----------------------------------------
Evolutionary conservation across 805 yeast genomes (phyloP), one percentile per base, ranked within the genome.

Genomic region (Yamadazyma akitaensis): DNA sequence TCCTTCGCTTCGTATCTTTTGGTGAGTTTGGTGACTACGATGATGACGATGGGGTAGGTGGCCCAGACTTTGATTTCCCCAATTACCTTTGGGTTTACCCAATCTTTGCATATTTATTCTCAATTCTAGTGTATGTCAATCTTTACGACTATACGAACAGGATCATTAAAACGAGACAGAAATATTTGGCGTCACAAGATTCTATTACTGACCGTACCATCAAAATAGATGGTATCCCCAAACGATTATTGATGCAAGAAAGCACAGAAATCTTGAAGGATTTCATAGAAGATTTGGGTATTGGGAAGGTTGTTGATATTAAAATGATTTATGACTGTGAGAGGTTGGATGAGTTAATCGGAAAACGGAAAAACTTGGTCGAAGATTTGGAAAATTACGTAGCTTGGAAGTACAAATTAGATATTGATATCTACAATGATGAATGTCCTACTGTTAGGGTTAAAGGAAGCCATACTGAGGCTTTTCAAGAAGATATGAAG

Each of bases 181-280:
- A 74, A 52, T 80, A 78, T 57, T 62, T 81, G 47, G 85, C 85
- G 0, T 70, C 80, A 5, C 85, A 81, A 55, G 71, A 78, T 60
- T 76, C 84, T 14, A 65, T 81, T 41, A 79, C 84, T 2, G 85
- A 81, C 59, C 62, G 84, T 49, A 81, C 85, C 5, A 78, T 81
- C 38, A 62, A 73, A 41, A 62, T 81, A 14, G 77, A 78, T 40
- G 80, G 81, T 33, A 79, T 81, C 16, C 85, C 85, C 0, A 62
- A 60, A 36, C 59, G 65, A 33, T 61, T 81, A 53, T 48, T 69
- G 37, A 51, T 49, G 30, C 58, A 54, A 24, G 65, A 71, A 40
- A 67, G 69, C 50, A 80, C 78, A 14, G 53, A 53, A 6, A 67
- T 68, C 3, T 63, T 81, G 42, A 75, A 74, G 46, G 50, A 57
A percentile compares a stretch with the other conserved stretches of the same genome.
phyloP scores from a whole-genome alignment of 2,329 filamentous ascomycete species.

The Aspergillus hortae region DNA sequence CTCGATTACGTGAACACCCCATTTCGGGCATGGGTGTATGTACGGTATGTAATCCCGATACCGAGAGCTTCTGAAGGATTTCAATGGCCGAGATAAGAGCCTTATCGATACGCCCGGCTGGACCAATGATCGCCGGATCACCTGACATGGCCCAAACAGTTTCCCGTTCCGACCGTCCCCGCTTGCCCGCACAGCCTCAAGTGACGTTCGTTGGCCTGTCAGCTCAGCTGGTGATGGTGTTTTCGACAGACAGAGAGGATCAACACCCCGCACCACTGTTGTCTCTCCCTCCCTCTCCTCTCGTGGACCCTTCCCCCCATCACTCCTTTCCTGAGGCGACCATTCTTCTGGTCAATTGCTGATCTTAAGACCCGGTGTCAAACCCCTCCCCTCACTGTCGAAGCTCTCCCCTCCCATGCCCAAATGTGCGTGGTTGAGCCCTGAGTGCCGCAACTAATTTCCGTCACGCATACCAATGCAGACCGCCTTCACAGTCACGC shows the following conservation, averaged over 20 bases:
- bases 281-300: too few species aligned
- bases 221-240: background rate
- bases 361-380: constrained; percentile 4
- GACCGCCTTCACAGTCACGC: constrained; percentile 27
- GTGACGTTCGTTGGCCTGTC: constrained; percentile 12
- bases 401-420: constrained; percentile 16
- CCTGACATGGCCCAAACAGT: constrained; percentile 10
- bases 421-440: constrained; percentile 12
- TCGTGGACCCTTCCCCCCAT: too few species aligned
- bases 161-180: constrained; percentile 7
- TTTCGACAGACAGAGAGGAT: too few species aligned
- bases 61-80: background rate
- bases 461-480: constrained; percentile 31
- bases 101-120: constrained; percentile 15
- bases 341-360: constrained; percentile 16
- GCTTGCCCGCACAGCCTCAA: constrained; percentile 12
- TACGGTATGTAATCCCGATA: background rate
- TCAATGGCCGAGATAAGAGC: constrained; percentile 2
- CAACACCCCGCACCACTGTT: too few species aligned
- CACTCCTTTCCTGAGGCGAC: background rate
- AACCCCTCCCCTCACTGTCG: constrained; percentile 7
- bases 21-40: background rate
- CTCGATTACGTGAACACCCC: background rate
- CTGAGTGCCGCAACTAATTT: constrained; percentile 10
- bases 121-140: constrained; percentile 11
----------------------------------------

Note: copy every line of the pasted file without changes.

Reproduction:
Evolutionary conservation across 805 yeast genomes (phyloP), one percentile per base, ranked within the genome.

Genomic region (Yamadazyma akitaensis): DNA sequence TCCTTCGCTTCGTATCTTTTGGTGAGTTTGGTGACTACGATGATGACGATGGGGTAGGTGGCCCAGACTTTGATTTCCCCAATTACCTTTGGGTTTACCCAATCTTTGCATATTTATTCTCAATTCTAGTGTATGTCAATCTTTACGACTATACGAACAGGATCATTAAAACGAGACAGAAATATTTGGCGTCACAAGATTCTATTACTGACCGTACCATCAAAATAGATGGTATCCCCAAACGATTATTGATGCAAGAAAGCACAGAAATCTTGAAGGATTTCATAGAAGATTTGGGTATTGGGAAGGTTGTTGATATTAAAATGATTTATGACTGTGAGAGGTTGGATGAGTTAATCGGAAAACGGAAAAACTTGGTCGAAGATTTGGAAAATTACGTAGCTTGGAAGTACAAATTAGATATTGATATCTACAATGATGAATGTCCTACTGTTAGGGTTAAAGGAAGCCATACTGAGGCTTTTCAAGAAGATATGAAG

Each of bases 181-280:
- A 74, A 52, T 80, A 78, T 57, T 62, T 81, G 47, G 85, C 85
- G 0, T 70, C 80, A 5, C 85, A 81, A 55, G 71, A 78, T 60
- T 76, C 84, T 14, A 65, T 81, T 41, A 79, C 84, T 2, G 85
- A 81, C 59, C 62, G 84, T 49, A 81, C 85, C 5, A 78, T 81
- C 38, A 62, A 73, A 41, A 62, T 81, A 14, G 77, A 78, T 40
- G 80, G 81, T 33, A 79, T 81, C 16, C 85, C 85, C 0, A 62
- A 60, A 36, C 59, G 65, A 33, T 61, T 81, A 53, T 48, T 69
- G 37, A 51, T 49, G 30, C 58, A 54, A 24, G 65, A 71, A 40
- A 67, G 69, C 50, A 80, C 78, A 14, G 53, A 53, A 6, A 67
- T 68, C 3, T 63, T 81, G 42, A 75, A 74, G 46, G 50, A 57
A percentile compares a stretch with the other conserved stretches of the same genome.
phyloP scores from a whole-genome alignment of 2,329 filamentous ascomycete species.

The Aspergillus hortae region DNA sequence CTCGATTACGTGAACACCCCATTTCGGGCATGGGTGTATGTACGGTATGTAATCCCGATACCGAGAGCTTCTGAAGGATTTCAATGGCCGAGATAAGAGCCTTATCGATACGCCCGGCTGGACCAATGATCGCCGGATCACCTGACATGGCCCAAACAGTTTCCCGTTCCGACCGTCCCCGCTTGCCCGCACAGCCTCAAGTGACGTTCGTTGGCCTGTCAGCTCAGCTGGTGATGGTGTTTTCGACAGACAGAGAGGATCAACACCCCGCACCACTGTTGTCTCTCCCTCCCTCTCCTCTCGTGGACCCTTCCCCCCATCACTCCTTTCCTGAGGCGACCATTCTTCTGGTCAATTGCTGATCTTAAGACCCGGTGTCAAACCCCTCCCCTCACTGTCGAAGCTCTCCCCTCCCATGCCCAAATGTGCGTGGTTGAGCCCTGAGTGCCGCAACTAATTTCCGTCACGCATACCAATGCAGACCGCCTTCACAGTCACGC shows the following conservation, averaged over 20 bases:
- bases 281-300: too few species aligned
- bases 221-240: background rate
- bases 361-380: constrained; percentile 4
- GACCGCCTTCACAGTCACGC: constrained; percentile 27
- GTGACGTTCGTTGGCCTGTC: constrained; percentile 12
- bases 401-420: constrained; percentile 16
- CCTGACATGGCCCAAACAGT: constrained; percentile 10
- bases 421-440: constrained; percentile 12
- TCGTGGACCCTTCCCCCCAT: too few species aligned
- bases 161-180: constrained; percentile 7
- TTTCGACAGACAGAGAGGAT: too few species aligned
- bases 61-80: background rate
- bases 461-480: constrained; percentile 31
- bases 101-120: constrained; percentile 15
- bases 341-360: constrained; percentile 16
- GCTTGCCCGCACAGCCTCAA: constrained; percentile 12
- TACGGTATGTAATCCCGATA: background rate
- TCAATGGCCGAGATAAGAGC: constrained; percentile 2
- CAACACCCCGCACCACTGTT: too few species aligned
- CACTCCTTTCCTGAGGCGAC: background rate
- AACCCCTCCCCTCACTGTCG: constrained; percentile 7
- bases 21-40: background rate
- CTCGATTACGTGAACACCCC: background rate
- CTGAGTGCCGCAACTAATTT: constrained; percentile 10
- bases 121-140: constrained; percentile 11